By Darren Johnson
Netflix PR has started sending me their monthly releases in advance (see page 17), so I’ve decided to print them as a TV Guide of sorts on the following page. As for TV, some of us have cable, some satellite, some just antenna – but most of us have Netflix, or at least a friend’s password. Keep this handy guide so you know what’s coming.
Perhaps the most notable movie amongst November’s releases is “Boyhood,” and I think it qualifies for this “It’s New to You!” column in that it’s long – almost three hours – and, outside of its initial movie buzz and Oscar nomination two years ago, hasn’t gotten a ton of play on cable TV. So, odds are, you haven’t attempted this film yet.
But this epic – while not fantastic – is worth the journey. The concept is, director Richard Linklater revisits the same actors every year or so over a stretch of a dozen years. We find Mason (Ellar Coltrane) facing various challenges over his life, from school bullying, to the divorce of his parents (Patricia Arquette and Ethan Hawke) to first love.
It should be noted that Lorelei Grace Linklater, who plays Mason’s sister Samantha, also does an excellent job and, with a few tweaks, this movie could have been called “Girlhood.” Perhaps the director didn’t want to seem to be playing favorites with his real-life daughter.
The making of this movie – with the “parents” being A-list actors – is a logistical miracle. How does one maintain funding and commitment over 12 years? Say one of the actors quit, or worse?
While the movie is a slice-of-life piece, it would have been great if there were a more consistent plotline throughout the years, tying it all together better. Or some kind of central idea that one or more of the characters keeps gravitating to. But, I guess, that would be a lot to maintain over 12 years – and maybe it’s true that the typical life lived doesn’t have a central plot – it just meanders and goes with the flow.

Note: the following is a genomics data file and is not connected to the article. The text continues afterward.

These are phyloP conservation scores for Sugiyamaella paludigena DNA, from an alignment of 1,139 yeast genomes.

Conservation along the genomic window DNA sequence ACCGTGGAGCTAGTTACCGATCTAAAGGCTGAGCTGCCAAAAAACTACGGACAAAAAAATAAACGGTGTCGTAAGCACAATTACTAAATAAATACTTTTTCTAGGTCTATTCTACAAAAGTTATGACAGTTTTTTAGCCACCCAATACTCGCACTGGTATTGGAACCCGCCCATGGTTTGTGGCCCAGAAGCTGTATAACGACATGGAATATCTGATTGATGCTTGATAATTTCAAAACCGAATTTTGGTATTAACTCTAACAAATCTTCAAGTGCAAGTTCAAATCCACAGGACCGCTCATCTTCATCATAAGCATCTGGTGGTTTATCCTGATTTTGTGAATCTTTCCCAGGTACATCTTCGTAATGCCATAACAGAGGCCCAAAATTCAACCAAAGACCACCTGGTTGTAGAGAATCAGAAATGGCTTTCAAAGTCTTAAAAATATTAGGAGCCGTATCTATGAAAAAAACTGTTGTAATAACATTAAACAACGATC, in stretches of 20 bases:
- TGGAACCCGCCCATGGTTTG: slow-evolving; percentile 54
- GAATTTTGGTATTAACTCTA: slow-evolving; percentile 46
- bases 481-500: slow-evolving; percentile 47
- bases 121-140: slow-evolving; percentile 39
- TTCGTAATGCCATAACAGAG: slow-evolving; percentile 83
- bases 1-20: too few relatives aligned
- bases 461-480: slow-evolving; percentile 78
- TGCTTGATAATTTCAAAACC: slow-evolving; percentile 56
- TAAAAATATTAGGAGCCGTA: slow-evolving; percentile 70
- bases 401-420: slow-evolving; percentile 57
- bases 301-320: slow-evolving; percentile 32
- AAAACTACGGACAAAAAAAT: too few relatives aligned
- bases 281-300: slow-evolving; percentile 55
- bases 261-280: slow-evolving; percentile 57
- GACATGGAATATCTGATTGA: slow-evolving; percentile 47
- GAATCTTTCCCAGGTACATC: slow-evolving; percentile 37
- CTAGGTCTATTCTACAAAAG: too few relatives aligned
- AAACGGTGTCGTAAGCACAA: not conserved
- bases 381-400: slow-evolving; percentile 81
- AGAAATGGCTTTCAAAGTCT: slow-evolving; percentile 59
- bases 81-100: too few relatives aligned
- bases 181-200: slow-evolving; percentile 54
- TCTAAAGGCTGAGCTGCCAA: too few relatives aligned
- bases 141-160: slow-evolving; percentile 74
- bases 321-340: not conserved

One of the hardest things to accomplish with a film is to convey the passing of long stretches of time. This movie surely does that – without the actor changes less enterprising movies usually rely on. Pass some time – three hours – with this film. It will stay with you for longer than that.
Funny or Delete
Funny of Die’s web presence never really grabbed me as all that funny. Their foray into Netflix is even worse. They have an all-star cast, led by Johnny Depp as the lead character, Donald Trump, in “The Art of the Deal: The Movie,” now on the service.
It’s only 50 minutes, but they are a painful 50 minutes. The movie’s gimmick is that Trump’s mega-popular 1980’s book had forgottenly been made into a movie at that time, and the movie was now suddenly being made available. It has a VHS look to it with gaudy titling and colors, and performances by people like Ron Howard, Henry Winkler, Alfred Molina and Patton Oswalt – but it’s just not funny in the least.
We get it. Trump’s entertainment persona is buffoonish. We already know that. But is imitating a buffoon all that funny? We already have the original, who needs an imitation? What a waste of time, resources and talent.
Another original, election-related comedy on Netflix, “Undecided,” is equally as bad. It uses a mockumentary style to show us two “average” voters who are undecided about the presidential election. They go town to town by bus, trying to make up their minds. But this bus ride was too dull to stay on board – the premise being “the average voter is stupid” could have been told in five minutes, rather than with this 90-minute snoozer.
Ah, the early 80s – when people didn’t have cell phones, cops didn’t draw their weapons and people drove unreliable cars like Ford Pintos that didn’t start just as a crazy St. Bernard was on the loose.
“Cujo,” the 1983 Stephen King-based story of a possessed giant dog, wouldn’t work today for all of the above reasons – a cell phone easily could have come in handy as star Dee Wallace is mostly holed up in that lemon of a car as Cujo is mowing down anyone who happens on the scene. And a cop shows up but doesn’t draw his gun and eventually succumbs to the creature.
This movie is coming to Netflix this month (see chart, page 17), and while it’s not a great movie – and surely is dated – the name “Cujo” is still widely referenced today when referring to a mean dog.
It wouldn’t be until the “Beethoven” movies later in the decade when people began to like St. Bernards again.
But this is a good “It’s New to You!” movie because you likely haven’t seen it. And it won’t be too burdensome: It’s short and there isn’t much dialogue, and practically no meaningful dialogue – all you need to know is there is a crazy dog out there. So you can multitask on your smart phone and occasionally look up to see what’s going on.
Read more “It’s New to You!” columns at www.nu2u.info.